Thursday, August 25, 2011

Learning about the new Common Core Standards

With my oldest child starting school this year and my son starting next year, I am very interested in the new Common Core Standards that are beginning this year.  I'm very optimistic about these changes and hopeful that we will see great results.  This article was in my local paper this week and it is very informative to anyone who is wanting to know more about the new way that things will be taught in our schools. 

BETWEEN THE LINES: A Start On A Common Core

Posted: August 17, 2011 at 3:37 a.m.

 — Something new awaited Arkansas school students this week as they returned to classes.
The state is changing the standards by which they will be taught and tested.
Actually, only students in kindergarten, first and second grades are supposed to be introduced this academic year to the new Common Core state standards, a curriculum developed nationally and voluntarily adopted in Arkansas, as it has been in most states.
Eventually, all kindergarten through 12th grade students in every participating state will be taught the new curriculum, which has educators excited but which will undoubtedly confuse many of the rest of us as it becomes the standard on which students are tested.
The plan is for kindergarten through second grade to be on the curriculum this year. Students in third through eighth grade will transition to the new curriculum next school year. High school students will move to Common Core in the 2013-14 school year.
At least one Arkansas school district plans to implement Common Core at all grade levels in this school year, which will present some added challenges there; but, sooner or later, students in all grades in all schools will be following the changed curriculum.
By 2014-15, all public school students will be tested against the Common Core standards.
The concept is still so new that the tests are still being developed.
Once in place, the new electronic testing will replace the benchmarkand end-of-course exams students have taken by paper and pencil.
Switching to electronic testing is just part of adapting standards to what today’s students need, according to Dr. Tom Kimbrell, commissioner of education.
He’s been out in the state meeting with teachers, editors and reporters and others to explain Common Core. He counts himself among those excited by the changes the Common Core will bring to education.
The most obvious is that the new standards will be taught not just in Arkansas but in all these other states with the expectation that a child who begins school in some distant state could transfer into any Arkansas school, knowing that the course work is essentially the same in all. That transferring student shouldn’t be ahead of or behind his or her classmates in a given grade level.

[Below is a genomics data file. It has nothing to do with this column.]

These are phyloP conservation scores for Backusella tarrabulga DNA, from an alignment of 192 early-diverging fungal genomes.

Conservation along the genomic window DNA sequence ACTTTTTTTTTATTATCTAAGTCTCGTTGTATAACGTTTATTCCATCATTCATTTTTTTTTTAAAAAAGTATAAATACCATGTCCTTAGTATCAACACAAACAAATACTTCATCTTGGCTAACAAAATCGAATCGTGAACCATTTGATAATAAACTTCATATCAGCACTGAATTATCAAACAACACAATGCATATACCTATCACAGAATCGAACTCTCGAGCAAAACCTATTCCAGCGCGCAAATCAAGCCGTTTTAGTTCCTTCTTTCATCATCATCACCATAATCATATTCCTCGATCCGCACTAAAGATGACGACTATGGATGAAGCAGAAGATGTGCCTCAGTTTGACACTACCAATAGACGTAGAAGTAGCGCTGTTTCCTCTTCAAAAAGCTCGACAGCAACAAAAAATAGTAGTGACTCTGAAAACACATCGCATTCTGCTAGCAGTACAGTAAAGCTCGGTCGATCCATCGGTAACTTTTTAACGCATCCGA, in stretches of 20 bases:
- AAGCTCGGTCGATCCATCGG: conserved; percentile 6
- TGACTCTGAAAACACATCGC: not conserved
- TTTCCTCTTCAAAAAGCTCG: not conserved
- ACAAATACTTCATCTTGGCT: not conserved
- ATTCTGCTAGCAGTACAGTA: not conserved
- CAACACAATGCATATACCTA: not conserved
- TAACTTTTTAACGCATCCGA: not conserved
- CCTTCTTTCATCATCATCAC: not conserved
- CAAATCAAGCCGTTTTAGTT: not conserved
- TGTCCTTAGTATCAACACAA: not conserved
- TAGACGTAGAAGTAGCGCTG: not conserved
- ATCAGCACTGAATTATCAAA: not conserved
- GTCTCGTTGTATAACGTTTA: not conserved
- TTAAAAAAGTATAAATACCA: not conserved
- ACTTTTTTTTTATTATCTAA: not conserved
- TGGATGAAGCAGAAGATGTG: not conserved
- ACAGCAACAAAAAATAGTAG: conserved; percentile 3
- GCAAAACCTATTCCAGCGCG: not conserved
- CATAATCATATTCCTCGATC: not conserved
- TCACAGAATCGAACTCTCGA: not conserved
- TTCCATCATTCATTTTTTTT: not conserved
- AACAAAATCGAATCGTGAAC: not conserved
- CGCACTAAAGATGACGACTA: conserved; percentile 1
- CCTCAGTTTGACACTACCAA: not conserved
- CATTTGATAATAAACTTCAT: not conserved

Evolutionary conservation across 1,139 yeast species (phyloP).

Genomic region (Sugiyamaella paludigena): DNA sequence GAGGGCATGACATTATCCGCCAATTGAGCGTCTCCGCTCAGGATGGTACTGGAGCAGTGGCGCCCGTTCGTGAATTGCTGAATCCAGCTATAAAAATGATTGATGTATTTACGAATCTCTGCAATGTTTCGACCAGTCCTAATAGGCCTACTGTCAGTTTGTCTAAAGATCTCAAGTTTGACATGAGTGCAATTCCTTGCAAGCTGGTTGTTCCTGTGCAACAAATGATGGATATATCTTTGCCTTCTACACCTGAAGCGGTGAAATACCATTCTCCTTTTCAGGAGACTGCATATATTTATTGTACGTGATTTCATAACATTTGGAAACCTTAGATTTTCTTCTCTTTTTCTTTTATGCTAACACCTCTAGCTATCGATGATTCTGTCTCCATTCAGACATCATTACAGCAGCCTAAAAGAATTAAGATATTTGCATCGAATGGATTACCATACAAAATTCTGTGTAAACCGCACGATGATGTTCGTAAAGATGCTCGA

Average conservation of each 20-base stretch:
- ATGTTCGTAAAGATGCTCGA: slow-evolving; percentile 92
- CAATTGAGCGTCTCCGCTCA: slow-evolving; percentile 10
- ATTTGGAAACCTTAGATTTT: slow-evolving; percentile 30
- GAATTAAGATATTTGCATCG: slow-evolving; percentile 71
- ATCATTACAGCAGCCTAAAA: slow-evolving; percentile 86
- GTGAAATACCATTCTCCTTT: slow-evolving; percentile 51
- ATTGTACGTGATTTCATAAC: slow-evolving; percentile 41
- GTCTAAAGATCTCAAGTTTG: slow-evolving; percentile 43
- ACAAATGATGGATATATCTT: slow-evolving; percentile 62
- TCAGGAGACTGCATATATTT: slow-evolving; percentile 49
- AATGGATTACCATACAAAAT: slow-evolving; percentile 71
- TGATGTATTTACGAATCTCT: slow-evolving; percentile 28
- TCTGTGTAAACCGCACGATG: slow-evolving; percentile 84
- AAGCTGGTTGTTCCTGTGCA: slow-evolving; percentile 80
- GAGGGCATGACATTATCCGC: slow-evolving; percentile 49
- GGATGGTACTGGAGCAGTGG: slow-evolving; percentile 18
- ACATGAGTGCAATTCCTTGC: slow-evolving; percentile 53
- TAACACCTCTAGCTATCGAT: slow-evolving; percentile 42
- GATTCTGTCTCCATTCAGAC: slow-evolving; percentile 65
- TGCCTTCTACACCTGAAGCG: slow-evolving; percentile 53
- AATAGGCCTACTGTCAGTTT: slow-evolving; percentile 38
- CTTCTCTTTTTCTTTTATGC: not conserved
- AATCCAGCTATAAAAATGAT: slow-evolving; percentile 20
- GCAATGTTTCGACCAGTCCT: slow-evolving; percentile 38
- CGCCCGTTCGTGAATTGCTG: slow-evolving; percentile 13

Kimbrell describes these new content standards - which are limited to English language arts and mathematics - as much more rigorous than what have been in place. The primary difference is that, while students will be expected to learn fewer concepts, they will learn therequired material more deeply and, hopefully, more permanently.
Students will be introduced to some concepts, like fractions, in an earlier grade than they have been previously. They’ll also be writing earlier and more. And what they learn will be reinforced as they advance.
The goal, Kimbrell said, is both transferability for students and accountability for the public schools. They will all be engaged in what he called a “progression of learning” that readies students for college and career, including jobs that may not now exist.
For more detail, the Department of Education has plenty of information online about the new standards at, including comparisons with the “curriculum frameworks” that have been required. You can get a sense there of how these core concepts will be integrated with subjects such as history and science, too.
Just think of the Common Core standards as what your child is expected to learn in a given school year in order to make at least the same progress other students do in Arkansas and elsewhere.
It’s all about better preparing students for life, focusing more deeply on essential math and literacy skills.
Keep in mind, however, change is never easy. There are bound to be some difficult days in the transition. Nevertheless, Common Core certainly seems like change for the good.
Opinion, Pages 5 on 08/17/2011

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